The most recent census was conducted in 2020 and the next census is scheduled for 2030. There have been some significant changes to how the government records information. The 2020 census was the first one to offer options for people to respond online or by phone. In fact, many state and local governments ran comprehensive advertising campaigns focused on encouraging people to fill out the census online. The 2020 Census found that 331,449,281 people live in the United States—a nearly 7 percent increase from 2010. California remains the largest state (39,538,223) and New York City remains the largest city (8,804,190).
Census Data Matters: How it is Used By the Government
The Census is not about merely getting data to fulfill a Constitutional requirement. The data obtained through the census has a tangible real world impact. It matters for federal policy, state and local governments, and for individuals. Here are four ways in which Census data is used by the federal government:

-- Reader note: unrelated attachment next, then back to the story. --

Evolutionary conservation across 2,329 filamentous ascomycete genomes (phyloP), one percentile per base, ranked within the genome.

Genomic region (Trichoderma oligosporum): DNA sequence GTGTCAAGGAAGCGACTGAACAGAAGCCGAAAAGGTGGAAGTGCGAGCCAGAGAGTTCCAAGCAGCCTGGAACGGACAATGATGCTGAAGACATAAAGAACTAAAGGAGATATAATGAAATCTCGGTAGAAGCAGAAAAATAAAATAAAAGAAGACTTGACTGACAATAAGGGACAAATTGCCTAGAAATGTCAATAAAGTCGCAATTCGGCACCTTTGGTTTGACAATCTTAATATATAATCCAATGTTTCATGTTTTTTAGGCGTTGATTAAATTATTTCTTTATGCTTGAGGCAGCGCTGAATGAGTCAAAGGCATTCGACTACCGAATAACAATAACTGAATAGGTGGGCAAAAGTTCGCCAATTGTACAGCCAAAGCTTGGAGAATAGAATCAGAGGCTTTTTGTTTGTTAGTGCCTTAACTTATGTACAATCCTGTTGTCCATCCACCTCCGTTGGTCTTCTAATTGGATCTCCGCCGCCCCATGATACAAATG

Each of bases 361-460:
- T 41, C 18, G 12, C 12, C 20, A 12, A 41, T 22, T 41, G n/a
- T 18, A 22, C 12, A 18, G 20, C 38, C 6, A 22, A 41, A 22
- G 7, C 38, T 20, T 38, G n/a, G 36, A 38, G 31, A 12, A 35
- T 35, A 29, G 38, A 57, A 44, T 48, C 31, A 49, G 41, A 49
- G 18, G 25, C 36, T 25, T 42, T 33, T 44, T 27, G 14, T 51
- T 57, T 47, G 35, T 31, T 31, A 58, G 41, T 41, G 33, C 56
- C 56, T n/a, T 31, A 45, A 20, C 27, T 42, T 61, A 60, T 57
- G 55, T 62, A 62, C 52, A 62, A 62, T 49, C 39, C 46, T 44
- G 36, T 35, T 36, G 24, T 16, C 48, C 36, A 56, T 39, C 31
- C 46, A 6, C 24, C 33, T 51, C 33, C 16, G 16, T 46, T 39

- Redistricting: The House of Representatives is apportioned based on population. The center of population in the country continues to gradually move south and west. Representation in Congress changes proportionally, based on census data. Seven seats changed states due to the most recent census. As reported by FiveThirtyEight, Texas, Florida, North Carolina, Colorado, Oregon, and Montana all gained seats in the House of Representatives as a result of the 2020 census. As a consequence, several other states (California, New York, Illinois, Pennsylvania, Ohio, Michigan, and West Virginia) all lost representatives in the House.